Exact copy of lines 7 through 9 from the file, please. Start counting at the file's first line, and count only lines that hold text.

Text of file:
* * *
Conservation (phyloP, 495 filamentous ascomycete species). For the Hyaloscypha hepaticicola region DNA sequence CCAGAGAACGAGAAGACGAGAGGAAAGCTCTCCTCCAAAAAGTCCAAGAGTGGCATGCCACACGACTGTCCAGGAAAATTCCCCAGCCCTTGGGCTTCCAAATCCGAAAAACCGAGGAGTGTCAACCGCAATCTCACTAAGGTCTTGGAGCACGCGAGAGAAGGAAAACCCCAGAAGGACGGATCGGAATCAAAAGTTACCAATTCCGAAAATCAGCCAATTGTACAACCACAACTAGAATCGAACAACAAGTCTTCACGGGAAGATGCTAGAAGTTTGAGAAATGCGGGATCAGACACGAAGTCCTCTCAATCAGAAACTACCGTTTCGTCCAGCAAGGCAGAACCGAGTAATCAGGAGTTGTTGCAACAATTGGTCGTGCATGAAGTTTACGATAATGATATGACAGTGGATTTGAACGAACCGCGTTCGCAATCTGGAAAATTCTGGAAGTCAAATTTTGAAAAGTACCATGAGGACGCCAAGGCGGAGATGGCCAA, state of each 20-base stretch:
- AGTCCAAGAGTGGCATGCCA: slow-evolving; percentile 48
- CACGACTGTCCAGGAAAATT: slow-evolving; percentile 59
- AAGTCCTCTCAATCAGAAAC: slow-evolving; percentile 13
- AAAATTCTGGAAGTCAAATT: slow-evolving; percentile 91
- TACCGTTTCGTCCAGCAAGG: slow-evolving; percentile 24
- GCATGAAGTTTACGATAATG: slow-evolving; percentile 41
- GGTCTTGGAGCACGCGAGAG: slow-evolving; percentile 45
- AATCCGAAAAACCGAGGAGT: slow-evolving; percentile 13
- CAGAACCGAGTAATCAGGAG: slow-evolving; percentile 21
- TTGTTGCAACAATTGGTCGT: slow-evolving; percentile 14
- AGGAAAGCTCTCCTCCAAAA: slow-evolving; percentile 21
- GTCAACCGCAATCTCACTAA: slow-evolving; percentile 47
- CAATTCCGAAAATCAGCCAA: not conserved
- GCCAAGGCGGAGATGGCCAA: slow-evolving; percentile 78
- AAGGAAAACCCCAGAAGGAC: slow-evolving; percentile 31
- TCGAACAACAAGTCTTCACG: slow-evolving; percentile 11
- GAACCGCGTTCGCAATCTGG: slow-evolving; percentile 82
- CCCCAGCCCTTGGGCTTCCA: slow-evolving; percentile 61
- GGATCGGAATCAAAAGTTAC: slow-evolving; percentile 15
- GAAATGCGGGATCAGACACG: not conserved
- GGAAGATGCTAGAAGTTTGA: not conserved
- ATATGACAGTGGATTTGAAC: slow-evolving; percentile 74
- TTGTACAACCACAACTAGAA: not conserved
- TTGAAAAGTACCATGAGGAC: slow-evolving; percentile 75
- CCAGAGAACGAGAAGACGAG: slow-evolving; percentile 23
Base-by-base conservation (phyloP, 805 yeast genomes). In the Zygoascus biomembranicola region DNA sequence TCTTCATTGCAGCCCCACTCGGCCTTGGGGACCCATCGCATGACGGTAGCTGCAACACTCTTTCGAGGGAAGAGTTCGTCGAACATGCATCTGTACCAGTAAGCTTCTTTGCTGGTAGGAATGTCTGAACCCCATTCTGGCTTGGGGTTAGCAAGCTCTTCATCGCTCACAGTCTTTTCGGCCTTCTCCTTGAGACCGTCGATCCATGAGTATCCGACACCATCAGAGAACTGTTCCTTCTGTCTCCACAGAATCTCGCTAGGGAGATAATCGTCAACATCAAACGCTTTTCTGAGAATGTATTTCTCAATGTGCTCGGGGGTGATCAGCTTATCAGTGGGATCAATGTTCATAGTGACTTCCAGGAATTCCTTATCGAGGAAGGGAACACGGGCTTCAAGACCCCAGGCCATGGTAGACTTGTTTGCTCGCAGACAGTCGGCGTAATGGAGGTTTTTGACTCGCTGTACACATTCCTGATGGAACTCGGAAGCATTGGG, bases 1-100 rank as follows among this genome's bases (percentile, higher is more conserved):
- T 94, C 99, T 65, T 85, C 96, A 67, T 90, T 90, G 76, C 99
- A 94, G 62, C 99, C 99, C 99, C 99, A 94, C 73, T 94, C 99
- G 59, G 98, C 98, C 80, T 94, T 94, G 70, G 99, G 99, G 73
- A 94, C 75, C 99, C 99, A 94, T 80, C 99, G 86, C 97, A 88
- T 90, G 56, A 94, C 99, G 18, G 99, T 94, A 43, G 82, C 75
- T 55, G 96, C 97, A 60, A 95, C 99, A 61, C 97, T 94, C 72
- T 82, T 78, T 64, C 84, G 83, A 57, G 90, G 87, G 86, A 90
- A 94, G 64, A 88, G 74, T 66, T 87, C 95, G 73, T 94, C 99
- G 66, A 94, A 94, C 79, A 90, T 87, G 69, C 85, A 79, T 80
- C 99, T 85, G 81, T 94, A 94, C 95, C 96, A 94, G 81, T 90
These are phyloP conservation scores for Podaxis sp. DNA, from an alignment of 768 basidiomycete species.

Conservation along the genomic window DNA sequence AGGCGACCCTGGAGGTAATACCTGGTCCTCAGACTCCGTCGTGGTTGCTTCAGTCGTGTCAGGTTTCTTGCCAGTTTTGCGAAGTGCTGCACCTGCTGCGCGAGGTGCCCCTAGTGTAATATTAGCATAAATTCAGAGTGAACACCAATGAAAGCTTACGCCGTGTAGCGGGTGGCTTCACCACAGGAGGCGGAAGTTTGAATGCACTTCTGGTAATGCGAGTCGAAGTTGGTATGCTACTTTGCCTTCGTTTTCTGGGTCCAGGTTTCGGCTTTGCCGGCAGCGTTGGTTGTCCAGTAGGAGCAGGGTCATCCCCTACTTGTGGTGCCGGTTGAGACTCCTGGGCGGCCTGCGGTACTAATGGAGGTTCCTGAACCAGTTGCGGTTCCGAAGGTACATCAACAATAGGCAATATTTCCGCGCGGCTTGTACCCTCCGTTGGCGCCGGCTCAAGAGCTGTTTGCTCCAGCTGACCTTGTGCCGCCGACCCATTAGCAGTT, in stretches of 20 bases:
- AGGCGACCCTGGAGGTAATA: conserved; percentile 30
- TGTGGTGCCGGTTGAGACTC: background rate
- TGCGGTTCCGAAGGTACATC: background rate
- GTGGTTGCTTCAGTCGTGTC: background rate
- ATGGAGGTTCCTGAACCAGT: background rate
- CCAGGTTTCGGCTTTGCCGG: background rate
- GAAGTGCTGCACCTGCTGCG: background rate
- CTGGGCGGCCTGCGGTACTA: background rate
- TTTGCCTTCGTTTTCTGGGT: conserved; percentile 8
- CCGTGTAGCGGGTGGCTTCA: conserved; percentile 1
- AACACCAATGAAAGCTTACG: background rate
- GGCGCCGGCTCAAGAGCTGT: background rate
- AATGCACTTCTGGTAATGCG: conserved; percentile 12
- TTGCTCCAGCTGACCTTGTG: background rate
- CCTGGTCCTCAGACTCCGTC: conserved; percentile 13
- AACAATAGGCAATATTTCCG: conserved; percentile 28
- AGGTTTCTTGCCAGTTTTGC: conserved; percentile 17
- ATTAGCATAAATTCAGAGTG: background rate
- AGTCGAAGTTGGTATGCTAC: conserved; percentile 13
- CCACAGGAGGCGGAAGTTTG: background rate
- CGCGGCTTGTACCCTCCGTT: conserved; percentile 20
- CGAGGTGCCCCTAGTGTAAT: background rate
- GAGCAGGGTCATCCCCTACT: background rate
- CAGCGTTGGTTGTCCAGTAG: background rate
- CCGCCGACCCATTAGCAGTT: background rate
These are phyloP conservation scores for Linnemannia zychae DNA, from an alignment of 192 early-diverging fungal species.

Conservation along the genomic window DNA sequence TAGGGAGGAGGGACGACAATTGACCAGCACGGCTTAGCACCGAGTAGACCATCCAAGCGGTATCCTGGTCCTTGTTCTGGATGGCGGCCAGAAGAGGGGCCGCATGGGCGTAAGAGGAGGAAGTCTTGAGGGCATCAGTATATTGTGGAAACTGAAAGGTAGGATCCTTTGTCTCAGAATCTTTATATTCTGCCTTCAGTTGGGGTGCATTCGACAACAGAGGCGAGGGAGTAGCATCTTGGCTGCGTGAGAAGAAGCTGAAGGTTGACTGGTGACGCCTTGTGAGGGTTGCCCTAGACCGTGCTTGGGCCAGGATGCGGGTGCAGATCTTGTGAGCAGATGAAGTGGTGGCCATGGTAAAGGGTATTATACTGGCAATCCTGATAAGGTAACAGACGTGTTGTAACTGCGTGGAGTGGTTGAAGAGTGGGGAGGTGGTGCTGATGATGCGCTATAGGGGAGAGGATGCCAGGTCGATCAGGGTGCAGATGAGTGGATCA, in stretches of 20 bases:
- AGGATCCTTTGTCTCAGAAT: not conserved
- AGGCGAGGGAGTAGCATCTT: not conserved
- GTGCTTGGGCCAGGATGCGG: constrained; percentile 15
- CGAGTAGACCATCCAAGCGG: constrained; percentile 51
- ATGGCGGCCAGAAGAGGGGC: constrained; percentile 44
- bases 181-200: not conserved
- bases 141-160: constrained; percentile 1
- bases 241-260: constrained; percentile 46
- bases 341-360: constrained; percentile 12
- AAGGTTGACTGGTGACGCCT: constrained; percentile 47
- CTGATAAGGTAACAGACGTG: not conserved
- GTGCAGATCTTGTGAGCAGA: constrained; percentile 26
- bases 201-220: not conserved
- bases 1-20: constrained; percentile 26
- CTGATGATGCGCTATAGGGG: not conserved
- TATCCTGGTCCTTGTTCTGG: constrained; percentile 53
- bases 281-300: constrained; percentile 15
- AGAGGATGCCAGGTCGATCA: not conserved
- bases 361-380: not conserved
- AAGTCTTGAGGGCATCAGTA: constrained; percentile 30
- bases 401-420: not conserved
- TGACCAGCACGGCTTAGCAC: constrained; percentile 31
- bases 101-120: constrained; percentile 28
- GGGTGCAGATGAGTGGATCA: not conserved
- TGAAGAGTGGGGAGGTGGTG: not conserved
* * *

- GCATGAAGTTTACGATAATG: slow-evolving; percentile 41
- GGTCTTGGAGCACGCGAGAG: slow-evolving; percentile 45
- AATCCGAAAAACCGAGGAGT: slow-evolving; percentile 13